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    Sustainers Support Air Assault Mission

    Sustainers Support Air Assault Mission

    Photo By Sgt. James Geelen | FORT CARSON, Colo. – Soldiers of 2nd Battalion, 12th Infantry Regiment, 2nd Infantry...... read more read more

    FORT CARSON, CO, UNITED STATES

    10.08.2019

    Story by Sgt. James Geelen 

    4th Infantry Division Sustainment Brigade

    FORT CARSON, Colo. –Infantry Soldiers usually carry a large amount of supplies and gear that can weigh upwards of 100 pounds. Light Infantry Soldiers don’t always the ability to rely on the use of vehicles, that’s why they’re commonly called ‘legs.’
    The 282 Soldiers from 2nd Infantry Brigade Combat Team, 4th Infantry Division, didn’t have to worry about how they were getting from their area of operations to their destination on the night of Sept. 24. They knew they could count on the 68th Combat Sustainment Support Battalion, 4th Sustainment Brigade, 4ID for assistance.
    “It’s extremely beneficial to us to know that we can call on the 68th Combat Sustainment Support Battalion, for support,” said 1st Lt. Lemans Cooper, executive officer, Alpha company, 1st Battalion, 12th Infantry Regiment, 2IBCT, 4ID “They’re enabling a battalion-sized training event, which essentially allows us to train for real world combat.”
    When the request for troop transport was passed onto Capt. Rachel Campion, commander, 59th Quartermaster Company, 68th Combat Sustainment Support Battalion, 4th Sustainment Brigade, 4th Infantry Division, she knew that she was going to need to coordinate with the other commanders in the battalion.
    “59th took the lead on this mission but we determined that help was needed from the rest of the battalion,” Campion said. “After I assigned my convoy commander, he went to the other companies to coordinate the use of their equipment and Soldiers. We ended up with a total of 17 vehicles to conduct the troop transport mission. ”
    The hard work by everyone involved was appreciated by the infantry Soldiers.
    “Without help from the 68th, this mission would have been extremely difficult for us,” Cooper said. “We don’t have the assets as a light infantry battalion to transport the whole battalion by vehicles.”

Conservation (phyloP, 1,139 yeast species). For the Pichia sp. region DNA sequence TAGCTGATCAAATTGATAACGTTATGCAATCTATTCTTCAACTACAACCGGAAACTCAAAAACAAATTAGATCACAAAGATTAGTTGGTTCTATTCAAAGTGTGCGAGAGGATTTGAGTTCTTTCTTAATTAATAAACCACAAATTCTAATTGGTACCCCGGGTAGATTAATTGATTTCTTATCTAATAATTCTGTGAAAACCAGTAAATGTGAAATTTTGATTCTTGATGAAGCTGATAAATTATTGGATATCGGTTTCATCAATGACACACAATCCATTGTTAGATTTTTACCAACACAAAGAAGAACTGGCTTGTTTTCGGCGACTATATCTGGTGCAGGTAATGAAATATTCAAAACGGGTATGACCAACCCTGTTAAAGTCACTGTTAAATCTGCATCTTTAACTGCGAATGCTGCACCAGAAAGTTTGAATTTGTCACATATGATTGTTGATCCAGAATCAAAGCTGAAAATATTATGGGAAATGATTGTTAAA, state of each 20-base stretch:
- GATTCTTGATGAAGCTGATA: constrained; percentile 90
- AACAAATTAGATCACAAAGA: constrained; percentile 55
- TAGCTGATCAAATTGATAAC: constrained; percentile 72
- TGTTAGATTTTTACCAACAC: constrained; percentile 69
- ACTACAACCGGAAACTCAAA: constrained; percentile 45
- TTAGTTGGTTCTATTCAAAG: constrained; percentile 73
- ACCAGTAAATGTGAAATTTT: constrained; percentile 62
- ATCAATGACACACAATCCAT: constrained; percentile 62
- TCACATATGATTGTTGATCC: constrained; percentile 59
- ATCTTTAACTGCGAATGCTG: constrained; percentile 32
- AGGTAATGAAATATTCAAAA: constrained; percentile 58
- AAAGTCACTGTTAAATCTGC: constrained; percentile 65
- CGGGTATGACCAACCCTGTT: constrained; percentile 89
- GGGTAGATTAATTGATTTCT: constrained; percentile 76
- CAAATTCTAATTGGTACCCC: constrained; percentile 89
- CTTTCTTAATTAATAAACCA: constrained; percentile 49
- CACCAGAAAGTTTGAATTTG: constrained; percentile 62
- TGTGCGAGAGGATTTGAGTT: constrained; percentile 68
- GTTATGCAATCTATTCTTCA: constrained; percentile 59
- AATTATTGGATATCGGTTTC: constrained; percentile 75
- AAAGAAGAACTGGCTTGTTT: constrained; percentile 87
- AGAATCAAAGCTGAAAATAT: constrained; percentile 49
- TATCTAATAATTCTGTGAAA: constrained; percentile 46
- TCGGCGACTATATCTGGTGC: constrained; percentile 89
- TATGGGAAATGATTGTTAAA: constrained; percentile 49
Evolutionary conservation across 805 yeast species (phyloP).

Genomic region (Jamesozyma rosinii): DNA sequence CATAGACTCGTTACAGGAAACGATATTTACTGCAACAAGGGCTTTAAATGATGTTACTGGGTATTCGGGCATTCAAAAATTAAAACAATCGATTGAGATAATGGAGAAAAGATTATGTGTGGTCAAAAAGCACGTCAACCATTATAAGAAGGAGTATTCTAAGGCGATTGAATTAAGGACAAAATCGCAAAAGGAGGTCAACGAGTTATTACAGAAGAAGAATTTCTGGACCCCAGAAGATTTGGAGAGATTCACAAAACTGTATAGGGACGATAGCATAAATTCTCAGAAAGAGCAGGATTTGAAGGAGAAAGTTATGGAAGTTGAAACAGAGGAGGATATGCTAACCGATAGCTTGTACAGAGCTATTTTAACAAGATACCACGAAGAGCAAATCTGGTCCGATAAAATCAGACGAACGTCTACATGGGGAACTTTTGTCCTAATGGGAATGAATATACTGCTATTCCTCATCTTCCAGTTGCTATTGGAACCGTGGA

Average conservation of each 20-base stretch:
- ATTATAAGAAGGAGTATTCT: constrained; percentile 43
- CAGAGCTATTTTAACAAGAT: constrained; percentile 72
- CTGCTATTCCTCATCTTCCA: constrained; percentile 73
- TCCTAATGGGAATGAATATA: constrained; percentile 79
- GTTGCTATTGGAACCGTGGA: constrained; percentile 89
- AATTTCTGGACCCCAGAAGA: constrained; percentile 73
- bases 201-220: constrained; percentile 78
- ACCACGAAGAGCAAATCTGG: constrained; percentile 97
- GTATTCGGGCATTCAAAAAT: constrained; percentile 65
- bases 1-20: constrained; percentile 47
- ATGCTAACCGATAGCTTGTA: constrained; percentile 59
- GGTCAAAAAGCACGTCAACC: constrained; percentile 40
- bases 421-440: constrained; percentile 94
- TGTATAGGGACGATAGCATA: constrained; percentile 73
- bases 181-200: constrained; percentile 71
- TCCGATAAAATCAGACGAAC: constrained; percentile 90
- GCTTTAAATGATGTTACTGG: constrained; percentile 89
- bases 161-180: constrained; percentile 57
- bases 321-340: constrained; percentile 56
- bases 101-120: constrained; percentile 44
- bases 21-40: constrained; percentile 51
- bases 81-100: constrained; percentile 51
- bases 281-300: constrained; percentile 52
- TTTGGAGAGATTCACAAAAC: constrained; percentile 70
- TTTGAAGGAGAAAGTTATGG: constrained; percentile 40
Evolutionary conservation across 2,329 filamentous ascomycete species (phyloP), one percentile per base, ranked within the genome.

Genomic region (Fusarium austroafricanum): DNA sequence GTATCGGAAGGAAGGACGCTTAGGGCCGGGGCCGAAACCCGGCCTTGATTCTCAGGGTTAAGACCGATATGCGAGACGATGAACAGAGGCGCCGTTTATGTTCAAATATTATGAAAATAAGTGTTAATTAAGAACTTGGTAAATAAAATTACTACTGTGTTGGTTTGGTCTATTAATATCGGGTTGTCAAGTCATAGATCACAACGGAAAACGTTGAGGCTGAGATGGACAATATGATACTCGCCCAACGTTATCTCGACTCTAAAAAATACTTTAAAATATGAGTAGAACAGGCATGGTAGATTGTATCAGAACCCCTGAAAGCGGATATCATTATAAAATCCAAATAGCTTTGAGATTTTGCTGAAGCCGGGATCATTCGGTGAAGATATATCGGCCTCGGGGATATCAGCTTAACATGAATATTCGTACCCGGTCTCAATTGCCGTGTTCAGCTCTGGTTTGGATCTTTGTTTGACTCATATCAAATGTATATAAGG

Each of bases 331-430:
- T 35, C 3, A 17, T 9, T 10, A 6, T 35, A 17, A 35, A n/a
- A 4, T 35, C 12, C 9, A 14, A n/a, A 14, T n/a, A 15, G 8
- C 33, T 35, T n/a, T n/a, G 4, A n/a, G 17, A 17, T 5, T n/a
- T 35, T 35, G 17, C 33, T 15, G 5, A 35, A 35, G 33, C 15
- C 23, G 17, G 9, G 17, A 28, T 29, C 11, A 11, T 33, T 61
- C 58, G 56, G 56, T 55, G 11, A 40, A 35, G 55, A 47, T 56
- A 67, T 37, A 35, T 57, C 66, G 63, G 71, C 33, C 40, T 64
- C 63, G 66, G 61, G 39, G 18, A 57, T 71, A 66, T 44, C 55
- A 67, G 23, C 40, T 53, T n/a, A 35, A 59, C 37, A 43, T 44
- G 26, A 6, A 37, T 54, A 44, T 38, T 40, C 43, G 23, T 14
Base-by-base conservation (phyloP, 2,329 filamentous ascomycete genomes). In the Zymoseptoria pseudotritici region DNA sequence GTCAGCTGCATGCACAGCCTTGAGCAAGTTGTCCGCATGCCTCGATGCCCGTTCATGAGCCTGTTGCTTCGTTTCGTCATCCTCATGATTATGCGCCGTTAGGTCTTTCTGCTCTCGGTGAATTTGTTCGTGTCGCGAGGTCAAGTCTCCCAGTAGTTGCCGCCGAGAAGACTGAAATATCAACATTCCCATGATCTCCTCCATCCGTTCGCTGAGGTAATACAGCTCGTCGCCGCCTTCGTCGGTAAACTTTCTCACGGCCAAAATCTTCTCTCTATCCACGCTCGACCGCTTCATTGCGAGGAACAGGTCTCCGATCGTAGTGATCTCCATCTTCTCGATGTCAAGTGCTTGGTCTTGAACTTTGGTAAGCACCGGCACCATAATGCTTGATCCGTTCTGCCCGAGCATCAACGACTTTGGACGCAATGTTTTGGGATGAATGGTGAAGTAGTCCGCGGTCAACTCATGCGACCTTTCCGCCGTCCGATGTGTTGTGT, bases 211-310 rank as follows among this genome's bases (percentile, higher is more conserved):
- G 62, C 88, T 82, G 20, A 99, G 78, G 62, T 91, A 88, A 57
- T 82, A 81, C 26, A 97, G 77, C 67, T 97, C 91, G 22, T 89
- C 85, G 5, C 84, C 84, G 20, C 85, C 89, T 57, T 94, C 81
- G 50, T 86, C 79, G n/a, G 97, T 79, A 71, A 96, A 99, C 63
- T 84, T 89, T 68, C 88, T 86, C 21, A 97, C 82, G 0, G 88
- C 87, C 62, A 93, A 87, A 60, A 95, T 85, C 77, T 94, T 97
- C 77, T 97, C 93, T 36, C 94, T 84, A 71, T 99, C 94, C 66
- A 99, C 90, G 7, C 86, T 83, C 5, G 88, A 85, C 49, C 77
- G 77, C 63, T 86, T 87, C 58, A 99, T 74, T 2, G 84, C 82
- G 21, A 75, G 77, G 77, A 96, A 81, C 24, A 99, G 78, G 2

Leaders know that they must be flexible when conducting a ground assault convoy mission, because things can change very quickly.
    “We transported the Soldiers to the helicopter landing zone and after the first two groups lifted off, the helicopters didn’t feel safe landing there anymore,” said 2nd Lt. Troy Berghoefer, platoon leader, 59th QM, 68th CSSB, 4SB Brigade, 4th Inf. Div. “So we had to load the remaining Soldiers back into the trucks and move them to another landing zone.”
    This mission was a good way to build cohesiveness between the different units that will be working together again at the Joint Readiness Training Center at Fort Polk, Louisiana.
    “It’s very important to me to have been able to work with 2nd Infantry Brigade Combat Team, 4th Infantry Division now,” Berghoefer said. “We now know what kind of support we will be providing at JRTC. And throughout the next couple of months, I can actually start training my Soldiers so we’ll be more efficient and be able to provide even further support.”
    The commander saw this as a great opportunity for everyone involved.
    “This has been a good networking opportunity for future missions,” Campion said. “Not only does 2IBCT know that we can support them, but if we need their help, we’ve made those contacts. This bridges that gap, they know they can rely on us and we work well together.”
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    NEWS INFO

    Date Taken: 10.08.2019
    Date Posted: 10.17.2019 17:01
    Story ID: 346837
    Location: FORT CARSON, CO, US 
    Hometown: COLORADO SPRINGS, CO, US
    Hometown: MANSFIELD, PA, US

    Web Views: 4
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